MODULAR SLIP-PREVENTION ASSEMBLY
FIELD OF THE INVENTION
The present invention relates generally to traction devices, and more particularly to a traction device that is configured to fit over a shoe.
BACKGROUND OF THE INVENTION
Cable chains, and other forms of traction equipment, require labor-intensive, cost-prohibitive construction and assembly. Traction elements, usually coils or other annular elements, are often wound about or sleeved upon a supporting network core. That core may be steel cable wire, an elastomer, or some other suitably strong material. The prior art is crowded with innumerable inventions to assist with non-slip, winter-mobility applications. These inventions have - with few exceptions - been generally ineffective in the marketplace due to their limited use and lifespan, bulk, high cost of manufacture and poor quality. In addition, the devices of the prior art are typically user-unfriendly, often employing spikes. For example, devices that are used to enhance traction for shoes have required mounting upon footwear while outside in dangerous conditions, and removal while still outside a building so as to prevent damaging interior floor surfaces upon entry.
Other disadvantages found in the prior art of traction devices include practicality. Simplicity and economics must enter into the design of an invention if that invention is to be considered a structural safety device available to every consumer. One of the most sensible and cost-effective alternatives to the use of spikes for use as a traction device has been the adaptation of helical coils laid edgewise, utilized in a wide array of inventions contained within the prior art. Many of these designs reflect a
similarity of appearance; usually a coil structure sleeved upon a supporting core of inextensible material, such as cable wire or the like.
Among the notable examples in the prior art illustrative of this visual commonality and similarity, are the devices shown in U.S. Patent No. 1,350,484 (August 1920) to Bailey, U.S. Patent No. 1,932,576 (October, 1933) to Dodge, U.S. Patent No. 2,252,027 (August 1941) to Pasquarella, and U.S. Patent No. 3,359,659 (December, 1967) to Smolich. The traction devices in these references include a coil structure carapacing a rigid, non-extensible supporting core. Although there are numerous other references, particularly in the tire traction field of invention, none of these rigid, helical-coil-supporting structures allow for expansibility of the supporting core. What was needed to surmount this problem, yet still provide exceptional spikeless grip, is best reflected in U.S. Utility Patent No. 5,909,945 (June, 1999) to Noy. This structural traction augmentation device utilizes a complex helical coil arrangement that is loosely wrapped around an internal elastic network. The elastic network stretches over the sole of a shoe, or automobile tire in certain embodiments, providing a slip-prevention cover for the shoe or automobile tire. The edges of the helical coils are exposed, which provides the gripping surface for the structural traction augmentation device.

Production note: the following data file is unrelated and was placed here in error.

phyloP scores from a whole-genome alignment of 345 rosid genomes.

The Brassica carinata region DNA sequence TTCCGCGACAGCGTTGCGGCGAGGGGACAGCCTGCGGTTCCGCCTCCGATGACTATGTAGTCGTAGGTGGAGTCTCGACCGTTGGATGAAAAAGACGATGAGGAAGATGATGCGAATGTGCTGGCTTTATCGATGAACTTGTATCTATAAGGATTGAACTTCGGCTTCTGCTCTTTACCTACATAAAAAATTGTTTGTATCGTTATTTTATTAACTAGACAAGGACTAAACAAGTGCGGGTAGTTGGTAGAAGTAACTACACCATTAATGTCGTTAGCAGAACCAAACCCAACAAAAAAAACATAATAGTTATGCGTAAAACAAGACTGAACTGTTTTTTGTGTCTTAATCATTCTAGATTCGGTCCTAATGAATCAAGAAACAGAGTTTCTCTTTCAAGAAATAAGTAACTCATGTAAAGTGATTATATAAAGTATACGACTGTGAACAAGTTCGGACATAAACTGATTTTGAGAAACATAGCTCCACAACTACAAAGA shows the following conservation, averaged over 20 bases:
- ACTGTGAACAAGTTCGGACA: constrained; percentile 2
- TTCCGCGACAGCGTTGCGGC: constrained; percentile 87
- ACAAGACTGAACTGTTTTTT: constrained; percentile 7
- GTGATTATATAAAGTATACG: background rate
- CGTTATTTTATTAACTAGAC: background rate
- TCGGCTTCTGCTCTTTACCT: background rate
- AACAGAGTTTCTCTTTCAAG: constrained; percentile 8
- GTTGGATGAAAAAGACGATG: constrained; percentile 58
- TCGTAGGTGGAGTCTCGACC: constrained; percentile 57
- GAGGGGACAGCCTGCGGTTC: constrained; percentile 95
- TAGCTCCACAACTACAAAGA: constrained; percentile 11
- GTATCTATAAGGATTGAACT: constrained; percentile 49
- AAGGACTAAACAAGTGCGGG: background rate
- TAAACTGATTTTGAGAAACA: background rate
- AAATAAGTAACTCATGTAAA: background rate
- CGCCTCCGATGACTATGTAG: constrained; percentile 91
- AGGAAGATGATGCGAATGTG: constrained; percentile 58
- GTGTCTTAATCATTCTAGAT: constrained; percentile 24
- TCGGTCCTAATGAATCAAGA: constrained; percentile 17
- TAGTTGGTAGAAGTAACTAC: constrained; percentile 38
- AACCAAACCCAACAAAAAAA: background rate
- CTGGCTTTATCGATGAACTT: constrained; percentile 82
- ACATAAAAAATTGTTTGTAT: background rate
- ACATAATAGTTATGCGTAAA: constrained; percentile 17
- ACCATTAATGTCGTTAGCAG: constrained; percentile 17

Despite the obvious advantage of the teachings of U.S. Patent No. 5,909,945 over prior traction devices, there are many fundamental problems inherent with the device disclosed in that patent. For example, in order to accommodate various sizes of footwear, different sized traction devices had to be made, and each size required different lengths of the coil elements. In addition, the process of loosely hand-winding and intertwining the complex arrangement of
opposed helical coils upon a supporting elastic core network is incredibly time-consuming and expensive. Further, in order to prevent the wound coil cut ends from deflecting or snagging, they must also be hand-crimped under and locked, preventing unraveling. This crimping process, if done carelessly, can tear the elastic network, causing failure of the supporting network. Due to this slow means of hand assembly and crimping, irregular appearances and latent defects in product can occur. In addition, the labor costs of hand assembly of this complex arrangement are significant, resulting in low product output and high consumer prices. For example, hand assembly by this method can take up to fifteen minutes per pair (for footwear) . Employing ten workers, daily yield approaches 400 pairs daily. Clearly, given the high demand for such a useful product, this production output is impractical, complicated, and prohibitively expensive.